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. 2018 Nov 23;9:1662.
doi: 10.3389/fpls.2018.01662. eCollection 2018.

Plant Nutrient Resource Use Strategies Shape Active Rhizosphere Microbiota Through Root Exudation

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Free PMC article

Plant Nutrient Resource Use Strategies Shape Active Rhizosphere Microbiota Through Root Exudation

Julien P Guyonnet et al. Front Plant Sci. .
Free PMC article

Abstract

Plant strategies for soil nutrient uptake have the potential to strongly influence plant-microbiota interactions, due to the competition between plants and microorganisms for soil nutrient acquisition and/or conservation. In the present study, we investigate whether these plant strategies could influence rhizosphere microbial activities via root exudation, and contribute to the microbiota diversification of active bacterial communities colonizing the root-adhering soil (RAS) and inhabiting the root tissues. We applied a DNA-based stable isotope probing (DNA-SIP) approach to six grass species distributed along a gradient of plant nutrient resource strategies, from conservative species, characterized by low nitrogen (N) uptake, a long lifespans and low root exudation level, to exploitative species, characterized by high rates of photosynthesis, rapid rates of N uptake and high root exudation level. We analyzed their (i) associated microbiota composition involved in root exudate assimilation and soil organic matter (SOM) degradation by 16S-rRNA-based metabarcoding. (ii) We determine the impact of root exudation level on microbial activities (denitrification and respiration) by gas chromatography. Measurement of microbial activities revealed an increase in denitrification and respiration activities for microbial communities colonizing the RAS of exploitative species. This increase of microbial activities results probably from a higher exudation rate and more diverse metabolites by exploitative plant species. Furthermore, our results demonstrate that plant nutrient resource strategies have a role in shaping active microbiota. We present evidence demonstrating that plant nutrient use strategies shape active microbiota involved in root exudate assimilation and SOM degradation via root exudation.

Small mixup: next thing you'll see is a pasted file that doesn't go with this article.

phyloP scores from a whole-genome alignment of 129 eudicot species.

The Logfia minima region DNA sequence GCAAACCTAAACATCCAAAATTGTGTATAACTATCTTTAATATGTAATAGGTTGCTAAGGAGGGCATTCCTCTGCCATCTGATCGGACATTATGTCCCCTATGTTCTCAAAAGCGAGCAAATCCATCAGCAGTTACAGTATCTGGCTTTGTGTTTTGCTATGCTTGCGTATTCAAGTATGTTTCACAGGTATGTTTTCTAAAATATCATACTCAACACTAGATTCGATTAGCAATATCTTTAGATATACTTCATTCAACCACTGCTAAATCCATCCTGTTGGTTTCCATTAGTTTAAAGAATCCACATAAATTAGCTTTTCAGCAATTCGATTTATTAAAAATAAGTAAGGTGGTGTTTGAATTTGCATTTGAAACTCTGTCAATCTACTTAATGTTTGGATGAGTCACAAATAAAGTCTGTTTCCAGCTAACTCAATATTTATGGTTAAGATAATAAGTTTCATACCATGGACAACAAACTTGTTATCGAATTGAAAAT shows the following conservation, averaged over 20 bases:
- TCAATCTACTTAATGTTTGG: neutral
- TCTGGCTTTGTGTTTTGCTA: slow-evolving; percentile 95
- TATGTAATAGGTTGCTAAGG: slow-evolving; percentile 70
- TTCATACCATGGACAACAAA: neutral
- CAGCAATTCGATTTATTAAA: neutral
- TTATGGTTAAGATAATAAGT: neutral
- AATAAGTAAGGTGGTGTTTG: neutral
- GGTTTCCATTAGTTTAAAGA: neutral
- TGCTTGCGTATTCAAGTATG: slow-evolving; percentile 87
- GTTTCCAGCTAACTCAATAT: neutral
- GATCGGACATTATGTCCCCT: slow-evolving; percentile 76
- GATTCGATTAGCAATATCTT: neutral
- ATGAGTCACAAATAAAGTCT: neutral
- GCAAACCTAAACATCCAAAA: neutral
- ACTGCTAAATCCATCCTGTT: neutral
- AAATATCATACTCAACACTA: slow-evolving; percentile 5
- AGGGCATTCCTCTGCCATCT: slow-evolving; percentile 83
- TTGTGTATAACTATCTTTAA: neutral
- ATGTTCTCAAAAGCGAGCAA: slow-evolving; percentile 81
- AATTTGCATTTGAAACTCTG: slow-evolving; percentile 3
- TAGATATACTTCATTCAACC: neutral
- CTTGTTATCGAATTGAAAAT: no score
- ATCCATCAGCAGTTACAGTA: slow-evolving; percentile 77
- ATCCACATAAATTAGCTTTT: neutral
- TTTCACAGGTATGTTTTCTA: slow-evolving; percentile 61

Keywords: active bacterial community; denitrification; microbial activities; microbiota; plant nutrient use strategies; rhizosphere; root exudation; stable isotope probing (SIP).

Figures

FIGURE 1
FIGURE 1
Correlation between (A) root exudation rate and SIR and (B) root exudation rate and DEA in the rhizosphere of six grasses, distributed on a gradient of plant resource use strategies. Specimens include Sesleria caerulea (SC), Festuca paniculata (FP), Anthoxanthum odoratum (AO), Berectu erectus (BE), Trisetum flavescens (TF) and Dactylis glomerata (DG), as well as BS (control, in the absence of plants). Data represent the means, and error bars represent SE. Significance level is at p < 0.05 between plants and BS.
FIGURE 2
FIGURE 2
Incorporation of 13C-root exudates into microbial community DNA derived from the RAS of Dactylis glomerata plants after 1 week of 13CO2 labeling. 12C (light) and 13C (heavy) DNA were separated by CsCl density gradient centrifugation. Total DNA was quantified fluorometrically (formula image), and 13C (∂13C) values were measured by IRMS within gradient fractions (1–10) (formula image).
FIGURE 3
FIGURE 3
Relative abundance of five major bacterial phyla in the rhizosphere of two conservative plants (Festuca paniculata and Sesleria caerulea) and four exploitative plants (Bromus erectus, Anthoxanthum odoratum, Dactylis glomerata, and Trisetum flavescens). The relative abundances were calculated as the ratio of the abundance of a phylum in a given plant divided by the mean abundance of this phylum in all plants. This was performed for every compartment: (A) bacteria feeding on SOM (light-DNA), (B) root exudate consumers (heavy-DNA), and (C) bacteria colonizing the root tissues.
FIGURE 4
FIGURE 4
Venn diagram displaying the shared and unique bacterial OTUs at 100% identity among light-DNA (SOM degraders), heavy-DNA, and root-DNA fractions (root exudate consumers) retrieved from (A) exploitative species [Bromus erectus (BE), Anthoxanthum odoratum (AO), Dactylis glomerata (DG), and Trisetum flavescens (TF)], (B) conservative species [Festuca paniculata (FP) and Sesleria caerulea (SC)], and (C) exploitative and conservative species [Bromus erectus (BE), Anthoxanthum odoratum (AO), Dactylis glomerata (DG), Trisetum flavescens (TF), Festuca paniculata (FP), and Sesleria caerulea (SC)].
FIGURE 5
FIGURE 5
Microbial networks of bacteria inhabiting (A) the RAS and involved in root exudate assimilation (heavy-DNA) or SOM degradation (light-DNA). Microbial networks of bacteria colonizing (B) the root tissues of conservative plants (Festuca paniculata and Sesleria caerulea) and exploitative plants (Bromus erectus, Anthoxanthum odoratum, Dactylis glomerata, and Trisetum flavescens). Each node represents a gene rRNA sequence, whereas the color indicates the phylum. Bacteria co-occurrence patterns, represented by gray lines, were assessed using a Bray–Curtis distance based on the repartition of OTUs in different plants and compartments. The resulting networks are positioned on a graph representing the gradient from conservative to exploitative plant species on the horizontal axis, and the gradient from SOM degraders (light-DNA) to root exudate consumers (heavy-DNA) on the vertical axis in graph (A). Overlapping nodes were scattered.

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